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HomeNewsAcademic activities
Grandiose wedding exhibition of Qing Emperors held in HK
From:chinadaily  Writer:  Date:2016-12-02
The grand weddings of the Qing emperors were among the most dignified celebrations within the Forbidden City. And now the grandeur has been unveiled to the public.

Emperor Guangxu's wedding costume is on display at the Hong Kong Heritage Museum, Nov 29, 2016. [Photo/Chinanews.com]

 
The exhibition entitled "Ceremony and Celebration: The Grand Weddings of the Qing Emperors" opened at the Hong Kong Heritage Museum in Hong Kong on Nov 29, 2016. It showcases 153 items selected from rare and unique collections of the Palace Museum, including jewelry, an imperial robe and portraits of emperors.
 
Throughout the Qing Dynasty (1644-1911), only four emperors, namely Shunzhi, Kangxi, Tongzhi and Guangxu, had the opportunity of taking an empress after their accession to the throne and held their wedding ceremonies inside the Forbidden City. The stately weddings of the Qing emperors involved extremely elaborate rituals, inheriting Han marriage rites as well as incorporating elements of Manchu culture and customs.
The museum displays a restored replica of Emperor Kangxi's wedding room at the Palace of Earthly Tranquility within the Forbidden City, Nov 29, 2016. [Photo/Chinanews.com]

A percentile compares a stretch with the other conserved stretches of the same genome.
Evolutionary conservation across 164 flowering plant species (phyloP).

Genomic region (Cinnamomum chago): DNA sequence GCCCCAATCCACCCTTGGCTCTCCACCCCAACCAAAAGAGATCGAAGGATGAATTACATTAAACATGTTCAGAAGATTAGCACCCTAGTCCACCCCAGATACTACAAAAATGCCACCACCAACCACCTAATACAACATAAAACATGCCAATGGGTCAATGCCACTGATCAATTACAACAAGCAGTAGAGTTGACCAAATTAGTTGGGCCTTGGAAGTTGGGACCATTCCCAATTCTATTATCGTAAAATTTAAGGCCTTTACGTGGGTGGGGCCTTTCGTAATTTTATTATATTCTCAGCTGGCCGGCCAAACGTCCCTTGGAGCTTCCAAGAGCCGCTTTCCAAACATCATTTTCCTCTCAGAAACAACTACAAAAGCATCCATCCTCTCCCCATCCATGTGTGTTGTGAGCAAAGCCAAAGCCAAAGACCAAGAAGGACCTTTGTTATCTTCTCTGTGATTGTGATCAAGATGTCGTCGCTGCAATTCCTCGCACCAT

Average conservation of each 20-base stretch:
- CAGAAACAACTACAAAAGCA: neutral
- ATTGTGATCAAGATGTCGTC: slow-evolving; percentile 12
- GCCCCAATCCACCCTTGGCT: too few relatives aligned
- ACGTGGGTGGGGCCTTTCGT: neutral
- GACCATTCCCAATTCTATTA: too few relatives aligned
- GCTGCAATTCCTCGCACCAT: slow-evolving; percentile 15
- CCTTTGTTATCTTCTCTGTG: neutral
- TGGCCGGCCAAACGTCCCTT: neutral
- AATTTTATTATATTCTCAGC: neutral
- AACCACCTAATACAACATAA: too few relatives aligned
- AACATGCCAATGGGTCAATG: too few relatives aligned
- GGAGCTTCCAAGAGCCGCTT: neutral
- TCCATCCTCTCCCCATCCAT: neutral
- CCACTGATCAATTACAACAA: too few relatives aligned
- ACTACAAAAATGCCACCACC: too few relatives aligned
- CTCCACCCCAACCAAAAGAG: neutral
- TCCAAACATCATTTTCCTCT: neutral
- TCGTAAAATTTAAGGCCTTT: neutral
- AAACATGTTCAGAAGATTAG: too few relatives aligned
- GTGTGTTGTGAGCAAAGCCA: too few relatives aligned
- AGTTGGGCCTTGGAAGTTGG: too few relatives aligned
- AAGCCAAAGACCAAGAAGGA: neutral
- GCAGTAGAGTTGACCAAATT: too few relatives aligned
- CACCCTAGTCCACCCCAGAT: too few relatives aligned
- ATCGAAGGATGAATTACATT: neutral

Gold seal engraved with Huanghou zhibao, or Empress's seal in English, surmounted by a dragon knob is on display at the Hong Kong Heritage Museum, Nov 29, 2016. The gold seal was made for the last emperor Puyi's wedding in 1922. [Photo/Chinanews.com]

A pair of exquisite candlesticks is on display at the Hong Kong Heritage Museum, Nov 29, 2016. [Photo/Chinanews.com]

The duomu flask used in traditional Manchu weddings is on display at the Hong Kong Heritage Museum, Nov 29, 2016. [Photo/Chinanews.com]

A round box with patterns of phoenix and dragon used in royal weddings is on display at the Hong Kong Heritage Museum, Nov 29, 2016. [Photo/Chinanews.com]
 
These documents, portraits, costumes, personal ornaments, dowry objects, wedding ritual objects and court musical instruments on display will explain the processes of imperial weddings. The exhibition will last until Feb 27, 2017.
 
 
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